Cask Ale To-Go During (and After) Quarantine
Discussing cask ale on a recent episode of Beer Sessions Radio, Greg Engert, beer director and managing partner of the Neighborhood Restaurant Group, said “this is an experience you cannot replicate at home.” Indeed. A critical component of cask ale is how it is handled and served, best done by an experienced professional at the pub. With venues closed, this poses an obvious challenge for brewers and consumers of this niche style of beer. However, a few breweries are now embracing bag-in-box (BiB) beer to get real ale in the hands of their customers.
There is little precedent for to-go cask ale. Perhaps that is because, as David Liechty of Hogshead Brewery bluntly puts it, “cask beer to go is usually garbage. End of story.” Bill Arnott of Machine House Brewery notes “it has always been a challenge trying to serve cask ale in growlers – it just doesn’t really hold up well.” Due to the current state of affairs, both breweries are trying out to-go sales with BiB beer.
They’re using a 5-liter box (about 10 pints), made by a brand called Astropouch. Though this is not the first time beer has been sold in a BiB, it is known more for its use in the wine industry.
A BiB functions in the same way as the polypins homebrewers often use when trying to replicate cask ale. The bag collapses on itself as it drains, helping to preserve the beer. A few breweries in the UK also sell beer in polypins, including Adnams, Harvey’s, and Fuller’s, but these are sold in larger volumes (10-20 liters) than what a to-go customer would typically buy. Some breweries also make mini-kegs, but these are generally pasteurized, filtered and force carbonated (i.e. not real ale).
At Machine House, they are transferring beer to the bags from casks after secondary fermentation. Compared to cask ale from a hand pump, Arnott says this is “very similar” at first. However, it ultimately is more like a gravity pour, but with a faster loss of carbonation than you get from a cask.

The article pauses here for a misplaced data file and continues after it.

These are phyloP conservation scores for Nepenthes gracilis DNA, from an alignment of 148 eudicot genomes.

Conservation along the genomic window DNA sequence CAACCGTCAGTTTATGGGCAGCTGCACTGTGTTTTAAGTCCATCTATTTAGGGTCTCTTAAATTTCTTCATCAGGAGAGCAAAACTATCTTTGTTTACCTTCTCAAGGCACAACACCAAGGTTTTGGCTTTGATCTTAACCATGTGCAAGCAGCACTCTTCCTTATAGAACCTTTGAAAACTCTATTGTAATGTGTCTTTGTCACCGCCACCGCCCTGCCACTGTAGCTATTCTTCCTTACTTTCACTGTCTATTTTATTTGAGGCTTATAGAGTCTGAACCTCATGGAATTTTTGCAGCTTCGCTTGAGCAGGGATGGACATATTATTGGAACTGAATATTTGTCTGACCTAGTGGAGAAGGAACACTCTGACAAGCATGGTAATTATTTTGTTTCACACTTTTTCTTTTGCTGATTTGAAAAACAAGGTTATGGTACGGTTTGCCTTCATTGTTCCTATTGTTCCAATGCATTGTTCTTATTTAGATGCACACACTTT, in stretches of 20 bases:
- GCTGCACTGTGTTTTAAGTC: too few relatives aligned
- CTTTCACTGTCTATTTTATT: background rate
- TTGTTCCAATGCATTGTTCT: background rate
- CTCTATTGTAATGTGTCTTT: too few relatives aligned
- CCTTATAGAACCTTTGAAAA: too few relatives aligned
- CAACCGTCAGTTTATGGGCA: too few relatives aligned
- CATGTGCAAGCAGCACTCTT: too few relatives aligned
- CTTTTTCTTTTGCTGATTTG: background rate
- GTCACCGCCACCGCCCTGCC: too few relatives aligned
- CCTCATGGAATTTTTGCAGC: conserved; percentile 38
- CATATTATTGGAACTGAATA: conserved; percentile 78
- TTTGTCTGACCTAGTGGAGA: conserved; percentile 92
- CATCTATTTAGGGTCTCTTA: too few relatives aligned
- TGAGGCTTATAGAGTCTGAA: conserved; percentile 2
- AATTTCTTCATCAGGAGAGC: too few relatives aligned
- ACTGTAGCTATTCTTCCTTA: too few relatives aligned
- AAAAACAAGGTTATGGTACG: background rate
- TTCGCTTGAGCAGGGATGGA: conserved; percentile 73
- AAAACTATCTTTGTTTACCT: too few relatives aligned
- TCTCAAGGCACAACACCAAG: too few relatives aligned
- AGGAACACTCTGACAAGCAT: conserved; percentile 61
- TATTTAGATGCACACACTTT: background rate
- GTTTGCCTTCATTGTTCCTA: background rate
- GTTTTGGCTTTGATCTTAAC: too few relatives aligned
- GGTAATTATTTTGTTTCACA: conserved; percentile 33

The breweries seem to agree that while this isn’t the same experience you would have at the bar, it is the best format available to provide real ale at home. As a business owner, Liechty recognizes that “sometimes, maybe” comprises need to be made if that satisfies the customer.
And the response has been great from Machine House’s customers. They quickly sold out of their first batch.
As a short-term measure, Hogshead is putting their beer in growlers and crowlers. Preparations are being made right now to release their boxed beer. The brewery will first test the bags to ensure they achieve appropriate levels for CO2 and diacetyl (negligible for their beer), among other things.
The BiB may not be as good as the real thing, but consumers have already accepted this difference with other formats of beer to-go. If customers are happy, and it provides a good source of revenue for the breweries, maybe this works for now.
With uncertainty in the future of on-premise consumption, cask ale is particularly vulnerable. Having an alternative with boxed beer to-go, will people return to bars that haven’t permanently closed? If they do, will they want the beer they’re about to drink submerged in a spout for their hand-pulled pint?
Perhaps boxed beer is what helps cask ale survive. It may even pique the interest from a generation of drinkers that have largely ignored subtle and traditional styles of beer. Wine shouldn’t be the only beverage they use when they play slap the bag.
Final question, do any of these polypins or BiB’s come with an accessory sparkler attachment?
Feature image photo credit: Machine House Brewery